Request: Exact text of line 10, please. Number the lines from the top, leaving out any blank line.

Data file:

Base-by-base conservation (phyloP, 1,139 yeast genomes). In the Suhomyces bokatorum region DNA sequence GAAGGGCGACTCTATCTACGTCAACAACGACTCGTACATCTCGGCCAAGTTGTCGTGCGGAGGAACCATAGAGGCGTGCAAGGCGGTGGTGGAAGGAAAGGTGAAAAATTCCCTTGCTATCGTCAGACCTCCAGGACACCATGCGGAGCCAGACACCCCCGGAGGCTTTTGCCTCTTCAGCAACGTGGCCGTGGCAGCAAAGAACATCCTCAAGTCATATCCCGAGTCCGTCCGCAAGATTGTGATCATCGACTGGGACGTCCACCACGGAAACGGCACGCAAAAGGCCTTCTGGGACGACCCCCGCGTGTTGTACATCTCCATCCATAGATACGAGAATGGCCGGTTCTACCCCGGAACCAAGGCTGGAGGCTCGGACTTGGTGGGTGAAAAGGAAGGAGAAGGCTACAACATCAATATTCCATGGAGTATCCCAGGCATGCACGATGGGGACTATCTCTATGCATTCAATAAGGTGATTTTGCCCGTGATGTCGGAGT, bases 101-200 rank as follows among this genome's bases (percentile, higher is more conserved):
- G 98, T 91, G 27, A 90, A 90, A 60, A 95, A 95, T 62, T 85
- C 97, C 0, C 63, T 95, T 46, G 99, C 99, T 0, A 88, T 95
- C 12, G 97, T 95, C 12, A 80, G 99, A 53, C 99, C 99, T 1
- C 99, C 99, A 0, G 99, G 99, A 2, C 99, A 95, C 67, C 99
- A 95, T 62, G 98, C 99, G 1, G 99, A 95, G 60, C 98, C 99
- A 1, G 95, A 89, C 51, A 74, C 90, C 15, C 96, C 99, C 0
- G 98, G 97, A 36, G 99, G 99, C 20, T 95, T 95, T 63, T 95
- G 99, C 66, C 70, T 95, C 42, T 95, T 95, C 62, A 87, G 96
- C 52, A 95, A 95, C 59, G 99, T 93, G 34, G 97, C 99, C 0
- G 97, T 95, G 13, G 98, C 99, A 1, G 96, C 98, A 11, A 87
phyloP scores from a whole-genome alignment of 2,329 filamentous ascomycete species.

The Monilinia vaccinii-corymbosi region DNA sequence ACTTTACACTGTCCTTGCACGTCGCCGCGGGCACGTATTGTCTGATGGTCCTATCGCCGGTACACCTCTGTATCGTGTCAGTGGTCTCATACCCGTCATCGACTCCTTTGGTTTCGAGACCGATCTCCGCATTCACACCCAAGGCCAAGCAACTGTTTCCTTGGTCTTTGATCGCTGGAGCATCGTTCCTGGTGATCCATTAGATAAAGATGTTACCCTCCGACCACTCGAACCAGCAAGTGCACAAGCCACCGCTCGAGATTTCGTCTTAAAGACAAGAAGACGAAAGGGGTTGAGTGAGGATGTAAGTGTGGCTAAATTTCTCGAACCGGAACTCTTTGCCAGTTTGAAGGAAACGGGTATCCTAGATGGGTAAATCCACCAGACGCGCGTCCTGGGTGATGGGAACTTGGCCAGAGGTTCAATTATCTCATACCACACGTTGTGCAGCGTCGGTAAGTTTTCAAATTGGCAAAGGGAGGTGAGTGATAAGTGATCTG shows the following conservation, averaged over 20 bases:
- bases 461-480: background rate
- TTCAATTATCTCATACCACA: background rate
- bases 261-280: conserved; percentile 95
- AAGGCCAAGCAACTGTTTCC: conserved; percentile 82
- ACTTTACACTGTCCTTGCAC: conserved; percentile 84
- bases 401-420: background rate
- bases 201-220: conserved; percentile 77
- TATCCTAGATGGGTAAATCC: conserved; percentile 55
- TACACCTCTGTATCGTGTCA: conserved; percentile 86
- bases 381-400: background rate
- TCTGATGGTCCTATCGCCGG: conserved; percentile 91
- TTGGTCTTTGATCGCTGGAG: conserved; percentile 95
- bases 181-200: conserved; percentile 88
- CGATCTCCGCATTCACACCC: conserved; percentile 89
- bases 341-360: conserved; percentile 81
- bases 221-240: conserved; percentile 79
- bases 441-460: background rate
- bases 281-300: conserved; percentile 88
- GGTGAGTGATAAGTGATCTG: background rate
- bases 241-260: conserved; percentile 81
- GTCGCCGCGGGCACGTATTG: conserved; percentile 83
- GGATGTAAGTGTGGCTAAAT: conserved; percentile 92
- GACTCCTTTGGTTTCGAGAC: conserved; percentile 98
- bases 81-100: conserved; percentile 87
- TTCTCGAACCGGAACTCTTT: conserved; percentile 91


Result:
- C 52, A 95, A 95, C 59, G 99, T 93, G 34, G 97, C 99, C 0